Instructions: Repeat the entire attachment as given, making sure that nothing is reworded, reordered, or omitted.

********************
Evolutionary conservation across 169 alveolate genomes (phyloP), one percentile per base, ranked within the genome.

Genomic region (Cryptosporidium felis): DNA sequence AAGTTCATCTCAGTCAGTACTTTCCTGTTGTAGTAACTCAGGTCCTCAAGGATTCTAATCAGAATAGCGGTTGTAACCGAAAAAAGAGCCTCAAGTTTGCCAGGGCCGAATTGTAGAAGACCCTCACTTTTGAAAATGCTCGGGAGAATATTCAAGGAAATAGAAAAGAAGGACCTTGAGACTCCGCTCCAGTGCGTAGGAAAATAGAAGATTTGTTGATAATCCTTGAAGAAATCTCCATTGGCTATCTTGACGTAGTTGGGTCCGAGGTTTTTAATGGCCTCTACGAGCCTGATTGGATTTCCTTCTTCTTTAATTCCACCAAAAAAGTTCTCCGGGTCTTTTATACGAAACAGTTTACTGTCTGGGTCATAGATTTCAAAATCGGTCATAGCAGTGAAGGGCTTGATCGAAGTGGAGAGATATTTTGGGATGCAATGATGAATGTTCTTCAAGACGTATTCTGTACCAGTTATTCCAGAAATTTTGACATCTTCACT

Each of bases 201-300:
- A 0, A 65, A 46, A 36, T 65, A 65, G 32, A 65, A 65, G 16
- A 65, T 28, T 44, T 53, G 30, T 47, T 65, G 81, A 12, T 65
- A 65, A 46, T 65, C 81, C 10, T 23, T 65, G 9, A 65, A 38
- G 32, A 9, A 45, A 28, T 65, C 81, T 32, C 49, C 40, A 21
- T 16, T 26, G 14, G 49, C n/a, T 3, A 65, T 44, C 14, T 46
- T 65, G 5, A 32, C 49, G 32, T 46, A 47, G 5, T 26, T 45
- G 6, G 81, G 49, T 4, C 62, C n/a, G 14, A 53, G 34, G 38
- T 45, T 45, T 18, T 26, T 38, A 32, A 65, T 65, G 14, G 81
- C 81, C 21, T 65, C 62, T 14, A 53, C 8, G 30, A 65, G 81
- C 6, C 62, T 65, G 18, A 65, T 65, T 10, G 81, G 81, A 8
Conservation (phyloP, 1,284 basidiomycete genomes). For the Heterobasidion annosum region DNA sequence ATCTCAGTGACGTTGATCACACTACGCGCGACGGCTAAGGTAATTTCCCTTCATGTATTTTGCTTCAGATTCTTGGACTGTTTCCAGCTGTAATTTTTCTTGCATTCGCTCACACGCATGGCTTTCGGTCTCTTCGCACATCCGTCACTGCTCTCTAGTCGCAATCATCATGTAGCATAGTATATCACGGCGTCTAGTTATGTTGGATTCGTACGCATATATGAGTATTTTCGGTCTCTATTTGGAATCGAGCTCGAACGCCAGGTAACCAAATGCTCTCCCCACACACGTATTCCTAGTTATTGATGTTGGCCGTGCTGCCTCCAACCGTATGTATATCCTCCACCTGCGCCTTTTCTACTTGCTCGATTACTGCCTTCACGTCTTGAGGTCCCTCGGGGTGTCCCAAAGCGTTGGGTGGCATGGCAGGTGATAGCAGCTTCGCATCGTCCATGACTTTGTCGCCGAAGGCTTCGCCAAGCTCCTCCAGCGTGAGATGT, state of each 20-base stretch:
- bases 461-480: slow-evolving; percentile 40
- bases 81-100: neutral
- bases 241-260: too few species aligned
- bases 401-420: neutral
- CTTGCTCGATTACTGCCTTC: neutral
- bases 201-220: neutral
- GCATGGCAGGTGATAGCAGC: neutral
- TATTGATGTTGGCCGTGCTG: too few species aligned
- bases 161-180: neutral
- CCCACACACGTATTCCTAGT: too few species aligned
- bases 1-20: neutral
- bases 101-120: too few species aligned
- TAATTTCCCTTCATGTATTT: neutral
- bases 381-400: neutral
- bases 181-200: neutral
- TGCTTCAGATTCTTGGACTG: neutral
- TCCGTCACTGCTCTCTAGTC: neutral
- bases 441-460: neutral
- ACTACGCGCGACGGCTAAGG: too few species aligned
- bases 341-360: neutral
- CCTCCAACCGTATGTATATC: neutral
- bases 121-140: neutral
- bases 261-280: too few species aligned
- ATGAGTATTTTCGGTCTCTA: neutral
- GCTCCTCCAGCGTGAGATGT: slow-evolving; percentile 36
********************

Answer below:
Evolutionary conservation across 169 alveolate genomes (phyloP), one percentile per base, ranked within the genome.

Genomic region (Cryptosporidium felis): DNA sequence AAGTTCATCTCAGTCAGTACTTTCCTGTTGTAGTAACTCAGGTCCTCAAGGATTCTAATCAGAATAGCGGTTGTAACCGAAAAAAGAGCCTCAAGTTTGCCAGGGCCGAATTGTAGAAGACCCTCACTTTTGAAAATGCTCGGGAGAATATTCAAGGAAATAGAAAAGAAGGACCTTGAGACTCCGCTCCAGTGCGTAGGAAAATAGAAGATTTGTTGATAATCCTTGAAGAAATCTCCATTGGCTATCTTGACGTAGTTGGGTCCGAGGTTTTTAATGGCCTCTACGAGCCTGATTGGATTTCCTTCTTCTTTAATTCCACCAAAAAAGTTCTCCGGGTCTTTTATACGAAACAGTTTACTGTCTGGGTCATAGATTTCAAAATCGGTCATAGCAGTGAAGGGCTTGATCGAAGTGGAGAGATATTTTGGGATGCAATGATGAATGTTCTTCAAGACGTATTCTGTACCAGTTATTCCAGAAATTTTGACATCTTCACT

Each of bases 201-300:
- A 0, A 65, A 46, A 36, T 65, A 65, G 32, A 65, A 65, G 16
- A 65, T 28, T 44, T 53, G 30, T 47, T 65, G 81, A 12, T 65
- A 65, A 46, T 65, C 81, C 10, T 23, T 65, G 9, A 65, A 38
- G 32, A 9, A 45, A 28, T 65, C 81, T 32, C 49, C 40, A 21
- T 16, T 26, G 14, G 49, C n/a, T 3, A 65, T 44, C 14, T 46
- T 65, G 5, A 32, C 49, G 32, T 46, A 47, G 5, T 26, T 45
- G 6, G 81, G 49, T 4, C 62, C n/a, G 14, A 53, G 34, G 38
- T 45, T 45, T 18, T 26, T 38, A 32, A 65, T 65, G 14, G 81
- C 81, C 21, T 65, C 62, T 14, A 53, C 8, G 30, A 65, G 81
- C 6, C 62, T 65, G 18, A 65, T 65, T 10, G 81, G 81, A 8
Conservation (phyloP, 1,284 basidiomycete genomes). For the Heterobasidion annosum region DNA sequence ATCTCAGTGACGTTGATCACACTACGCGCGACGGCTAAGGTAATTTCCCTTCATGTATTTTGCTTCAGATTCTTGGACTGTTTCCAGCTGTAATTTTTCTTGCATTCGCTCACACGCATGGCTTTCGGTCTCTTCGCACATCCGTCACTGCTCTCTAGTCGCAATCATCATGTAGCATAGTATATCACGGCGTCTAGTTATGTTGGATTCGTACGCATATATGAGTATTTTCGGTCTCTATTTGGAATCGAGCTCGAACGCCAGGTAACCAAATGCTCTCCCCACACACGTATTCCTAGTTATTGATGTTGGCCGTGCTGCCTCCAACCGTATGTATATCCTCCACCTGCGCCTTTTCTACTTGCTCGATTACTGCCTTCACGTCTTGAGGTCCCTCGGGGTGTCCCAAAGCGTTGGGTGGCATGGCAGGTGATAGCAGCTTCGCATCGTCCATGACTTTGTCGCCGAAGGCTTCGCCAAGCTCCTCCAGCGTGAGATGT, state of each 20-base stretch:
- bases 461-480: slow-evolving; percentile 40
- bases 81-100: neutral
- bases 241-260: too few species aligned
- bases 401-420: neutral
- CTTGCTCGATTACTGCCTTC: neutral
- bases 201-220: neutral
- GCATGGCAGGTGATAGCAGC: neutral
- TATTGATGTTGGCCGTGCTG: too few species aligned
- bases 161-180: neutral
- CCCACACACGTATTCCTAGT: too few species aligned
- bases 1-20: neutral
- bases 101-120: too few species aligned
- TAATTTCCCTTCATGTATTT: neutral
- bases 381-400: neutral
- bases 181-200: neutral
- TGCTTCAGATTCTTGGACTG: neutral
- TCCGTCACTGCTCTCTAGTC: neutral
- bases 441-460: neutral
- ACTACGCGCGACGGCTAAGG: too few species aligned
- bases 341-360: neutral
- CCTCCAACCGTATGTATATC: neutral
- bases 121-140: neutral
- bases 261-280: too few species aligned
- ATGAGTATTTTCGGTCTCTA: neutral
- GCTCCTCCAGCGTGAGATGT: slow-evolving; percentile 36